In early 2015 I visited Myanmar. During my three weeks I travelled from Yangon to Bagan, to Kalaw in the mountains and then down to Inle Lake.
This is the first slide show showing you Yangon and some of the wonderful colonial and modern buildings along with some of the religious buildings too.
Yangon stands on the east bank of the oceanic River Yangon, about 30km from the Andaman Sea. It came to prominence in the latter half of the 19th century when the British made it the capital of their new imperial possession. The colonial port area is still the commercial centre, though the heart of the city remains the gigantic gold Shwedagon Pagoda, visible from most places and so the main focal point.
Wat Sala Loi, built in 1827 by Thao Suranari and her husband. The highlight to visit here is to see The ancient convocation hall. The hall inside the temple is in an applied Thai style in the shape of a junk riding the waves, the buildings was decorated by local Dan Kwian clay tiles to tell the life of Lord Buddha. The door is made of metal with raised designs of the Buddhist tale and the hall houses a large standing white Buddha image.
Wat Ban Rai (วัดบ้านไร่) is a wonderful and marvellous elephant-shaped Buddhist temple, located between Korat and Chaiyaphum in Nakhon Ratchasima, northeastern Thailand.
Located in the middle of a lake comprising an area of 48,562 square meters, it is one of the most fascinating temples in Thailand. Besides its stunning design in the shape of an elephant, Wat Ban Rai features amazing paints and statues.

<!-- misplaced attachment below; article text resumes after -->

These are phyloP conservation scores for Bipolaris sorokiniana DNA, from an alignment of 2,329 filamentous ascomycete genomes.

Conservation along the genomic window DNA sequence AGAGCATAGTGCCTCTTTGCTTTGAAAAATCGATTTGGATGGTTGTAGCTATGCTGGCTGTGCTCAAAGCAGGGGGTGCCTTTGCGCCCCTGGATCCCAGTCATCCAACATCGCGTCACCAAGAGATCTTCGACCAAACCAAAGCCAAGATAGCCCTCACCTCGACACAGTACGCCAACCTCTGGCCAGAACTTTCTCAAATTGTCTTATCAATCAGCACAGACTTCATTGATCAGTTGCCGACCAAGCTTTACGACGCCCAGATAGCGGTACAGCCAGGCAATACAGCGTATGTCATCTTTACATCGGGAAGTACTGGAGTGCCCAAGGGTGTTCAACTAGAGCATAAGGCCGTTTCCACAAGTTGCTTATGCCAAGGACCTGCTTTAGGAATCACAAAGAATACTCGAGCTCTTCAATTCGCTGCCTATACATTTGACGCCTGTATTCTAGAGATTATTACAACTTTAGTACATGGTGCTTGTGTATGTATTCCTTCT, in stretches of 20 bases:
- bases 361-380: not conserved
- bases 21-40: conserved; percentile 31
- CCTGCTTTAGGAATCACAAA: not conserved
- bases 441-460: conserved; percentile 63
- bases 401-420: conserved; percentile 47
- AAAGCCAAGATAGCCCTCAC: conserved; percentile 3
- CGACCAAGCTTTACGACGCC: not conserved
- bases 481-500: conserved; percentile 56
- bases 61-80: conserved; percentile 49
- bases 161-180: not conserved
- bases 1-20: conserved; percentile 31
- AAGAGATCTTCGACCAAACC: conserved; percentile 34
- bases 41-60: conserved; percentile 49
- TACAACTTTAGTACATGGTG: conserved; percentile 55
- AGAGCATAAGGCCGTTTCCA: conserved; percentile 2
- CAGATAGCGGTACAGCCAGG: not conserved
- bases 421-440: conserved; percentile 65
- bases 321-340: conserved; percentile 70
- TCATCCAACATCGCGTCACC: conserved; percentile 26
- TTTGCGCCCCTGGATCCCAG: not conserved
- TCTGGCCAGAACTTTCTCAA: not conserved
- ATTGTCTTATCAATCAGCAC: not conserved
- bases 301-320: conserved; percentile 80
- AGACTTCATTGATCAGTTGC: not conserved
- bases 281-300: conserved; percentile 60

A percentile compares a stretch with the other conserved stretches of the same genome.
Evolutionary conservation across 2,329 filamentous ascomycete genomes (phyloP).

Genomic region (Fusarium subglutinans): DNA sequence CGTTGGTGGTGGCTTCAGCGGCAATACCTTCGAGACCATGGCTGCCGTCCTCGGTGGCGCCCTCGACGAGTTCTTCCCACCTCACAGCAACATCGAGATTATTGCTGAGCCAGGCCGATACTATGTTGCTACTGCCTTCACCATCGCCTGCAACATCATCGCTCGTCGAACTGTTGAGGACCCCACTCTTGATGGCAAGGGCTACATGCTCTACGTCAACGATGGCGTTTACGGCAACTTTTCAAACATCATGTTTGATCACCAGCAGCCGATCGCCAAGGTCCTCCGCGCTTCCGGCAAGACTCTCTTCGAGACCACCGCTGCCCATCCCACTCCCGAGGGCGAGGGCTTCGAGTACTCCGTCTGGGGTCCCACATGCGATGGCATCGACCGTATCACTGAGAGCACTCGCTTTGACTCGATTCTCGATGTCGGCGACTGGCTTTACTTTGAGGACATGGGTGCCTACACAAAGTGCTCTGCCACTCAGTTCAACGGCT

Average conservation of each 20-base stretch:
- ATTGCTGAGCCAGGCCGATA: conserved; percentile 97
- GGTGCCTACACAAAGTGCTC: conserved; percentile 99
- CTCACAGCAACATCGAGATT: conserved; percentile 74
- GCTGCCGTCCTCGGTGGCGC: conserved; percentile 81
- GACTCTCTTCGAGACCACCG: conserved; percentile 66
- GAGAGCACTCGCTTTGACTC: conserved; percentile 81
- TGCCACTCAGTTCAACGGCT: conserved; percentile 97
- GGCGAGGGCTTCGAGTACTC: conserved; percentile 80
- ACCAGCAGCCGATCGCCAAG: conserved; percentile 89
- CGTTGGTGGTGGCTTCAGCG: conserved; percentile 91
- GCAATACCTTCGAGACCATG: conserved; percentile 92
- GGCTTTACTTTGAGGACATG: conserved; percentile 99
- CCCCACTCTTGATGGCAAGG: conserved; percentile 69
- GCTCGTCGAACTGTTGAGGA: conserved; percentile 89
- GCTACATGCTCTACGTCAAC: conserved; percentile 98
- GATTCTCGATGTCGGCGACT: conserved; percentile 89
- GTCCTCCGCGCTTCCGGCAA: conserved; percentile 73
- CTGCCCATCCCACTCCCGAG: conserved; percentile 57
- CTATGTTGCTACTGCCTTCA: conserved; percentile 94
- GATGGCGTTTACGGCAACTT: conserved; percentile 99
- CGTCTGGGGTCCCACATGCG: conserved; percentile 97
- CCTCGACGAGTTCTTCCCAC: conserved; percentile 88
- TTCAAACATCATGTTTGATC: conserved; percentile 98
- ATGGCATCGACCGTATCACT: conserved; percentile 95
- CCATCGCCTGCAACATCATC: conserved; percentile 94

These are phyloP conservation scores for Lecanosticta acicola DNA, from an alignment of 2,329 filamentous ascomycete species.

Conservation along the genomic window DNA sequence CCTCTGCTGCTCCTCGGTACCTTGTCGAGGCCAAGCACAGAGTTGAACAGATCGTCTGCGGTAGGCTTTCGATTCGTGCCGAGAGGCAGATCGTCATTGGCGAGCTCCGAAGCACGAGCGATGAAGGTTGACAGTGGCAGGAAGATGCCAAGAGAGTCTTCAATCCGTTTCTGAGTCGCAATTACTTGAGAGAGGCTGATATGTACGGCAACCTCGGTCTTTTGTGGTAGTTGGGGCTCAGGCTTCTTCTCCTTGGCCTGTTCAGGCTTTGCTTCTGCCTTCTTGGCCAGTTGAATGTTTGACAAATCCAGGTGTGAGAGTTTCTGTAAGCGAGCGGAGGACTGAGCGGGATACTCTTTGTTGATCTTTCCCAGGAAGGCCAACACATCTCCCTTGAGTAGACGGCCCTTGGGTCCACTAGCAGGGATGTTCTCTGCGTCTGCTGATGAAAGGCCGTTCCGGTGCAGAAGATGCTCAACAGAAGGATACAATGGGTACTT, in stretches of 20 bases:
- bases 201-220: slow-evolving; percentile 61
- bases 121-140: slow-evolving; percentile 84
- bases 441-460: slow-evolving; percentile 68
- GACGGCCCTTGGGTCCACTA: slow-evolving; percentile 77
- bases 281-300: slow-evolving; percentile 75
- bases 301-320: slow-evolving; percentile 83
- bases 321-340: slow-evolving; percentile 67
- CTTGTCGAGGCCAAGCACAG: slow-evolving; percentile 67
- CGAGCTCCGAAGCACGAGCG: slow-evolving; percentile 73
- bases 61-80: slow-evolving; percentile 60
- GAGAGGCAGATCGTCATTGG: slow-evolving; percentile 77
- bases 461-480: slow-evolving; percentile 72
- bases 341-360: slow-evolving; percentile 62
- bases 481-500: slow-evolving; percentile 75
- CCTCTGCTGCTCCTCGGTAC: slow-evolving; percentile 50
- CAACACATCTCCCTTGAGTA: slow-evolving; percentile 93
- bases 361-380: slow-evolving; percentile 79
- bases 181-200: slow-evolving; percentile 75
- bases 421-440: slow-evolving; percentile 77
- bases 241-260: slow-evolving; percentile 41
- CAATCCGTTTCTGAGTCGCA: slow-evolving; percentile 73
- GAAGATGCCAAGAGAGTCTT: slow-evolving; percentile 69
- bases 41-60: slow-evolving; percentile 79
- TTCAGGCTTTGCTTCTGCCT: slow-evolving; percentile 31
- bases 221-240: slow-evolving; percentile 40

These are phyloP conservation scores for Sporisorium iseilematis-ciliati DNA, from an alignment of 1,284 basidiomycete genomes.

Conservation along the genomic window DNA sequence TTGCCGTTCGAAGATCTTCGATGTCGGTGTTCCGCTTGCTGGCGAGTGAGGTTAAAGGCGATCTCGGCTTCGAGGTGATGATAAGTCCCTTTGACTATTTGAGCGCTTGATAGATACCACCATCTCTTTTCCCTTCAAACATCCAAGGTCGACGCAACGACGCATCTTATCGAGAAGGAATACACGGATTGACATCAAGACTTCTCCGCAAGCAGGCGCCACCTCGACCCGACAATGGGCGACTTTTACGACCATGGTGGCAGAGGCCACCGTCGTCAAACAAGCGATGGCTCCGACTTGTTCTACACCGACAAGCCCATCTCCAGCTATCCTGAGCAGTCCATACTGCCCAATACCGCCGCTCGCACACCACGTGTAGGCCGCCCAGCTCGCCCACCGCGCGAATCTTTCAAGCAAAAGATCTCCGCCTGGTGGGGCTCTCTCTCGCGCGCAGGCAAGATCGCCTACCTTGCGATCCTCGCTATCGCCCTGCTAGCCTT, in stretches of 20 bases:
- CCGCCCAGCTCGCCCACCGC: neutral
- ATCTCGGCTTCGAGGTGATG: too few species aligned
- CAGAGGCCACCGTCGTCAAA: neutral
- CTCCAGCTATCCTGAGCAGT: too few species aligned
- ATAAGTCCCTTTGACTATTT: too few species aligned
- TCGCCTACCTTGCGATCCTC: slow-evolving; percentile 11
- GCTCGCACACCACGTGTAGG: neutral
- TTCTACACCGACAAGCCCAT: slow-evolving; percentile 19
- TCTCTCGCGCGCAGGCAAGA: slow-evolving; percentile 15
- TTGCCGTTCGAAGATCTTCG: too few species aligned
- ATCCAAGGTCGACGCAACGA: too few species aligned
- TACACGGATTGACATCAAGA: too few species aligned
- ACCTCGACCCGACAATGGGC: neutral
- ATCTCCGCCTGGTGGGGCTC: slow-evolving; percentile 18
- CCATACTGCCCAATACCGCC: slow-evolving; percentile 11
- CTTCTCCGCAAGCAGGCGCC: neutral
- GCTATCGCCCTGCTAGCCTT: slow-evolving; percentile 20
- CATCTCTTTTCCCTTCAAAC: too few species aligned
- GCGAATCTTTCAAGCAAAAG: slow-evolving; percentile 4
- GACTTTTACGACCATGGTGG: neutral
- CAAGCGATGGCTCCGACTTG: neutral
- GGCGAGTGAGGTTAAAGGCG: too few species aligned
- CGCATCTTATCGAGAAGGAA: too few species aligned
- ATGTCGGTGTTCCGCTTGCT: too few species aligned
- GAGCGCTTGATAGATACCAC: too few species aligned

The temple was conceived by the revered monk Luang Phor Koon Parisuttho พระเทพวิทยาคม (คูณ ปริสุทฺโธ), who passed away at 92 on Saturday May 16, 2015. Wat Ban Rai is one of the most significant temples for Isan people as well for all Thais.
Worshippers from across the country come there to pay their respect to Luang Phor Khoon. Wat Ban Rai is a 100 million baht temple (around 2,626,000 euros) which was built from donations and personal contributions.
Sanjao Posuea ( ศาลเจ้าพ่อเสือ ) 171, Soi 5, Thaosura Rd ; Tel 044 259246
This is clearly the biggest and most richly decorated Sanjao you can visit in Korat. It is made up of a main building, quite spacious and with several internal shrines, plus five or six more external shrines (one of them placed on a second floor), a votive pole, an incineretor, and other votive objects and accessories. It is found outside the eastern city gate, on a lane extending to the east into the homonymous community.
Internal decorations, ornaments and objects in the main building are gorgeous and they, alone, deserve a visit. If you are lucky you can assist a particualr religious ceremony taking place inside. The full name includes also the words Tung Swaang ( ทุ่งสว่าง ).
The elegant Shwedagon Pagoda is Yangon’s most famous landmark. The massive 99 meter high gold plated pagoda with the diamond studded spire set on top of a small hill in downtown Yangon dominates the area and is visible from much of the city.
After dark there is a mystical atmosphere with the pagoda lit up by spotlights. The very impressive pagoda, also known as the Golden Pagoda, is Burma’s most important Buddhist pilgrimage site. The main stupa enshrines sacred relics of the Gautama Buddha as well as the three previous Buddhas.
I dedicate this slideshow to my dear photog friend- Fotoboy Burma Kyi Myint- Gee and the beautiful people of Myanmar